This type is the oldest of the systems and requires that the hammer be manually cocked by the shooter for each shot. While slow, it offers a light trigger pull that is conducive to accuracy.
Single-action revolvers such as the Colt Single Action Army were popular in the American West and remain so today among cowboy action competitors and traditionalists.
This system is so named because pulling the trigger will cock and release the hammer. Most double-action revolvers can also be fired in the single-action mode as well. When fired in the double-action mode, most revolvers offer a long, heavy trigger pull that is not conducive to accuracy. For this reason, most double-action shooting is done at close ranges in self-defense scenarios.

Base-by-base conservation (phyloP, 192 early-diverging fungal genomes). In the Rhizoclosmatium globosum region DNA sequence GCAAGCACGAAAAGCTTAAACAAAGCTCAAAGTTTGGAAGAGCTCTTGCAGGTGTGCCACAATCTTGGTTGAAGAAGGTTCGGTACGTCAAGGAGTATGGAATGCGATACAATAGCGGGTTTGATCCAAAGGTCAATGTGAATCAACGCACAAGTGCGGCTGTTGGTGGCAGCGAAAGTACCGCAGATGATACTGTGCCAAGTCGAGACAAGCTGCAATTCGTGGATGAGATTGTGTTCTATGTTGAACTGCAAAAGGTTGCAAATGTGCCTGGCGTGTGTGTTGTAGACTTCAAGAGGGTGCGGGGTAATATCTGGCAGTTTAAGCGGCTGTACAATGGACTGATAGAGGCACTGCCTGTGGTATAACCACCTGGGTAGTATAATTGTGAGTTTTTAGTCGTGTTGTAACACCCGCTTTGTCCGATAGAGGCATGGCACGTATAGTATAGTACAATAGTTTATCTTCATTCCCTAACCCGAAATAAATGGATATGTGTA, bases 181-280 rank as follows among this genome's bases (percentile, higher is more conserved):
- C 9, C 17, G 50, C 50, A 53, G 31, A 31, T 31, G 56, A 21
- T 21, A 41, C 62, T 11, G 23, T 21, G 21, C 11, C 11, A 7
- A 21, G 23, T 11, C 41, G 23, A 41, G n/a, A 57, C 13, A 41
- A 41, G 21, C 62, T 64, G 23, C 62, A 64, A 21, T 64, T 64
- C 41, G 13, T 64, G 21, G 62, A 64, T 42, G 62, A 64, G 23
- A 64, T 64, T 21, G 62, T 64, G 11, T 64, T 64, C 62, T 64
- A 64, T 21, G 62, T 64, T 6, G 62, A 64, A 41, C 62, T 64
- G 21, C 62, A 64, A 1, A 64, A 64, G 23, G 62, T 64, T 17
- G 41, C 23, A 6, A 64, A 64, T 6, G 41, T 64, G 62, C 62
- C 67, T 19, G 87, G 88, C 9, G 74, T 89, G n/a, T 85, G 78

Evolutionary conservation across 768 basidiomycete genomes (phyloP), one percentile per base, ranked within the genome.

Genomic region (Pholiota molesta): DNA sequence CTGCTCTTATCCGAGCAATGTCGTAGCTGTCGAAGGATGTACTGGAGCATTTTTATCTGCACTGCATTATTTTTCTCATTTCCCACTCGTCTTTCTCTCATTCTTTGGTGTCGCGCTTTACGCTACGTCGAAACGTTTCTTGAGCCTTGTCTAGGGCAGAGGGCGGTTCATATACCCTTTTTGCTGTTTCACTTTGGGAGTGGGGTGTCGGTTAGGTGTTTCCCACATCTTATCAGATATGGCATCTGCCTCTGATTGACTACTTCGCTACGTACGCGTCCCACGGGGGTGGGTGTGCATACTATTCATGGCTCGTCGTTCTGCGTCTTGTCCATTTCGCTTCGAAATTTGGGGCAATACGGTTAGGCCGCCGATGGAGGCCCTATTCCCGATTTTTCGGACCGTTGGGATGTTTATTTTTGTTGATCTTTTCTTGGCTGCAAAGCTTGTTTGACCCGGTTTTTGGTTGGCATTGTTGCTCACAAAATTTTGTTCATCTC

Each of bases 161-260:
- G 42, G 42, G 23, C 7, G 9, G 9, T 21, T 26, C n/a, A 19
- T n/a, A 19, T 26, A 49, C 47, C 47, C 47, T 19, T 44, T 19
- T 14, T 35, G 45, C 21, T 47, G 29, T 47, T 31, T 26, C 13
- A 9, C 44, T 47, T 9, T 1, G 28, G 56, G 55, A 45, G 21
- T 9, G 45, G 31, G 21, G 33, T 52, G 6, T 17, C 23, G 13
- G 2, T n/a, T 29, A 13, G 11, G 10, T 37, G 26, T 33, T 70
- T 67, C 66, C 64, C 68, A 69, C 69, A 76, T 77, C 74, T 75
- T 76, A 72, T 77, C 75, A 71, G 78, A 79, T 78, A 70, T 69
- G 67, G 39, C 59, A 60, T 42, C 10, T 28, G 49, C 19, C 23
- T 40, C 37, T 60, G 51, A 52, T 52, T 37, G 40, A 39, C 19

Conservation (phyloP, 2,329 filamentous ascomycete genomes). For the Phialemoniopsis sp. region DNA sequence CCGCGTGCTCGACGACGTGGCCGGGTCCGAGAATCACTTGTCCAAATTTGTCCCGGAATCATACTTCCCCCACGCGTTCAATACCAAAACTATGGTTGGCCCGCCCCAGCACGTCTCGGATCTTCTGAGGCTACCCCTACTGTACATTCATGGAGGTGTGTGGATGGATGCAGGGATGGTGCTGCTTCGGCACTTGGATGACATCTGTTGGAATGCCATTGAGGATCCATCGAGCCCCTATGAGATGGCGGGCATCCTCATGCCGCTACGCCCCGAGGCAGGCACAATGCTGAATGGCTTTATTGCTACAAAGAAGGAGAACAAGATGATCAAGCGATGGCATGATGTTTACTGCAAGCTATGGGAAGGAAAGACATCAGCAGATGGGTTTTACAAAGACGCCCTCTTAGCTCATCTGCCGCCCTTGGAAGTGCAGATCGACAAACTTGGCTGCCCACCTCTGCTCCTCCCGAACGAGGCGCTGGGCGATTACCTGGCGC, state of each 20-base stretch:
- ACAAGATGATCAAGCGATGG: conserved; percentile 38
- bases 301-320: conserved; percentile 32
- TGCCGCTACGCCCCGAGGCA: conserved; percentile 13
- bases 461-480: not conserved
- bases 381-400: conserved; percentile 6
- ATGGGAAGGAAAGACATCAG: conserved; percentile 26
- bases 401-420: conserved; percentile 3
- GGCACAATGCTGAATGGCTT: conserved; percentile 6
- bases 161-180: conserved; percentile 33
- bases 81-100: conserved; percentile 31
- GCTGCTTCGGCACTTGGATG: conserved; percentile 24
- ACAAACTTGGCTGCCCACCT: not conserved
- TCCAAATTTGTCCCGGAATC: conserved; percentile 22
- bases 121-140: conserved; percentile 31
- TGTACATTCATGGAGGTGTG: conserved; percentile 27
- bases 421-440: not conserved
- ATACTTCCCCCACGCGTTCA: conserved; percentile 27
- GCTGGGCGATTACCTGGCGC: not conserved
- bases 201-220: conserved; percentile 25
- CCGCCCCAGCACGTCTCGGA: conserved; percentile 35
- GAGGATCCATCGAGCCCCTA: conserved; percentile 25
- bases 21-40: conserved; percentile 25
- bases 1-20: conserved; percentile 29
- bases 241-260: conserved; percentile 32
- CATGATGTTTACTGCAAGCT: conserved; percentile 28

Most modern revolvers are of double-action/single-action design, such as the Colt Python, Ruger SP100 and S&W Model 29. This includes even large-bore models that will seldom, if ever, be fired in the double-action mode.
In this system, pulling the trigger cocks and releases the hammer. There is no provision for single-action operation. This system is found commonly on small revolvers intended mainly for concealed carry. Most examples have the hammer spur removed for added concealability, while others employ an integral hammer.